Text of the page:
Not much is known about how loud noises above and below the ocean affect the acoustic world of sea creatures.
Noise levels have risen dramatically over the past century from global cargo traffic, military crafts and sonar bouncers to search for oil and gas. A NOAA Ocean Noise Strategy aims to start measuring the undersea soundscape and finding ways to reduce noise impacts.
“Our job is to understand how that change in the acoustic quality of these places where animals live is affecting them. We’re particularly concerned about their ability to hear one another at times that are very important in their life histories.”
Dr. Leila Hatch is a marine ecologist at the Stellwagen Bank National Marine Sanctuary in Massachusetts. She also co-leads the NOAA Ocean Noise Strategy.
“NOAA’s Ocean Noise Strategy grew out of an interest in ensuring that over the next decade we’re better addressing the effects of noise on more than marine mammals…from noise effects that are more cumulative effects of many types of human activities, as well as the chronic effects of rising background noise conditions and the types of sources that contribute to those.”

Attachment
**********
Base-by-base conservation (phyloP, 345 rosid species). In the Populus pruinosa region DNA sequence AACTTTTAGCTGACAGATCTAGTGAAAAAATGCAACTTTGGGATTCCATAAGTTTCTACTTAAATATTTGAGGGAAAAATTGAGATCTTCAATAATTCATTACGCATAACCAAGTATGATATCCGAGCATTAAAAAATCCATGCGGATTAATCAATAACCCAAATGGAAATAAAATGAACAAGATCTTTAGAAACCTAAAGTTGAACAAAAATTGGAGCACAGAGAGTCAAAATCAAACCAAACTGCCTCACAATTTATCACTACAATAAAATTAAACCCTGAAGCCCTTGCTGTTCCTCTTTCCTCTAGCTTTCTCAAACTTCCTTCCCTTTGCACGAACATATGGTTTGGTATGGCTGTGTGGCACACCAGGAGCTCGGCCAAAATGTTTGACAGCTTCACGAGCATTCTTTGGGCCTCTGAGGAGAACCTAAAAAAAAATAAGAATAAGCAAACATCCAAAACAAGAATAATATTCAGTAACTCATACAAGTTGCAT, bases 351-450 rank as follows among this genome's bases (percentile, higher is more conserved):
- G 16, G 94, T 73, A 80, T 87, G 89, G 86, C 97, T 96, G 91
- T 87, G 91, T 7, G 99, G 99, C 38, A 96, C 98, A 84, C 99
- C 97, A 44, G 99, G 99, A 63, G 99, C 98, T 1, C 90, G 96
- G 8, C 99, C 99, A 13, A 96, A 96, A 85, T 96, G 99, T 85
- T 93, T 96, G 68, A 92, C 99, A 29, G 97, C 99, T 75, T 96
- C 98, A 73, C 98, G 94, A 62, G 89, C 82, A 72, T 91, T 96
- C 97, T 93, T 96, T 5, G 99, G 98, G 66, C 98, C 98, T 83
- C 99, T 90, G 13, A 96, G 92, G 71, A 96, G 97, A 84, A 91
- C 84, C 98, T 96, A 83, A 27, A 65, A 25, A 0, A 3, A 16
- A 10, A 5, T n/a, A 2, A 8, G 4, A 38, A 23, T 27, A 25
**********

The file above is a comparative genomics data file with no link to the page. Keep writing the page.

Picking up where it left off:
The Ocean Noise Strategy, she says, has a long term vision.
“It’s considering methods that we need to have in place over the longer term and it acknowledges that it will take time to develop some of these methodologies. This is an issue that needs a forward-looking approach for new technologies that can be designed with less of an acoustic footprint when possible…quieter technologies, quieter ships, quieter methods for gaining information…and that too will take time to engineer.”
Humans experience sound differently than animals, especially underwater. Hatch says NOAA’s Ocean Noise Strategy will create more awareness and hopefully, an inclination to be more thoughtful about the sound scape beneath the surface.
“A lot of the things I’d like to see moving forward are both people’s understanding that the local choices they make can contribute to the global problem, and that they in fact can have a local effect by some of the same choices that they are considering making their overall footprint on the environment…and then the support will be for governments to continue to work together collaboratively with the support of people to understand this problem and to partner in ways that can track its global reduction.”